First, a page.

While the rest of the U.S. economy has been in a frightening free fall, there's one particular company that is obviously enjoying its corporate greed.
Exxon Mobil Corporation, based in Irving, Texas.
The world's largest publicly traded oil company reported record profits this week for the third quarter of 2008. The profit? A mere $15 billion. Actually, the profit was only $14.83 billion, but rounding up seems acceptable when you're only talking .17 of a billion ($170 million).
The record broke the previous mark of $11.68 billion profit - set by Exxon Mobil in the second quarter of 2008. While Texans are prone to exaggeration, profits are definitely bigger in the Lone Star State.
(For the record, in 2007, Exxon reported income taxes of $30 billion on revenue of $390 billion and net income of $40.6 billion. For the years 2003-2007, Exxon's average taxes were about $13 billion a year, according to the company.)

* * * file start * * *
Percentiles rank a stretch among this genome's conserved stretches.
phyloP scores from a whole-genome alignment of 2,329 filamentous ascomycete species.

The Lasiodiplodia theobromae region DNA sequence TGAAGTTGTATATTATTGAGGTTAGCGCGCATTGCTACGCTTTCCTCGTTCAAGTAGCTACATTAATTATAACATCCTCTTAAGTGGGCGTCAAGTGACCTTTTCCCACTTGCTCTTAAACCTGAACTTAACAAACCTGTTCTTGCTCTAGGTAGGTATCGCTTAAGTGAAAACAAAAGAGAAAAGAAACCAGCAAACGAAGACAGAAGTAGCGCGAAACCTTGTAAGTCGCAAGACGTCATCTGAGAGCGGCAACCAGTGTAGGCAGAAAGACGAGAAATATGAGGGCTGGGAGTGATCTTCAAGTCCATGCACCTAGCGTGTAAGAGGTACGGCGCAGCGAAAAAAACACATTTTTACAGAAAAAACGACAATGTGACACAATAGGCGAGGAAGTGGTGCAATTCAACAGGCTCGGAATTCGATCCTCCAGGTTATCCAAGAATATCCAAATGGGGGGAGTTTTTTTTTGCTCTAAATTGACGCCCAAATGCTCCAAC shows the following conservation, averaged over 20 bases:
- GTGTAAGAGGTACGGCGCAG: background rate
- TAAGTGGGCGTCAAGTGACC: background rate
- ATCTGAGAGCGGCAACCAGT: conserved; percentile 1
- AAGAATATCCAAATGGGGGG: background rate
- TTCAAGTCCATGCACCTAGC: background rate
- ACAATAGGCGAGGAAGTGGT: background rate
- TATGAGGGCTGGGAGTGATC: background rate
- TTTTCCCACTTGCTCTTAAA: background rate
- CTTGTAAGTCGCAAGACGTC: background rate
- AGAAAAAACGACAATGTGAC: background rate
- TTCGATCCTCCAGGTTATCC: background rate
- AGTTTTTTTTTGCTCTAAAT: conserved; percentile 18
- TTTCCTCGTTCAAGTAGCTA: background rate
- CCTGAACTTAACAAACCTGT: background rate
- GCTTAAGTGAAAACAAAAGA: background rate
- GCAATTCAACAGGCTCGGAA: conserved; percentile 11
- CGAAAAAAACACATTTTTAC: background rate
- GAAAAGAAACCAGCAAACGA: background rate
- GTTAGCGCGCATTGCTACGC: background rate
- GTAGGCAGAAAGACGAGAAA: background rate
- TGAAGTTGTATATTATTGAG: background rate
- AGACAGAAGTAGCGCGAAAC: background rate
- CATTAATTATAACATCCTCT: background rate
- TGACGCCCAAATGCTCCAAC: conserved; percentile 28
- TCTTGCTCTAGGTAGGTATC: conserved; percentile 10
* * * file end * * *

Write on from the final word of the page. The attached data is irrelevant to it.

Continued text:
It credits its back-to-back record profits on a "discplined business approach."
For the working families of America struggling with stagnant wages, higher prices at every turn (including the excessively high prices at the gas pump) and the growing threat of layoffs, it's hard to cheer the success of the American oil giant.
It also makes you believe an oil giant like Exxon Mobil could certainly afford to take an extra hit in the pocketbook - to share the burden (with other taxpayers) of helping our nation out of its financial crisis.
Then again, the phrase windfall profits tax also comes to mind.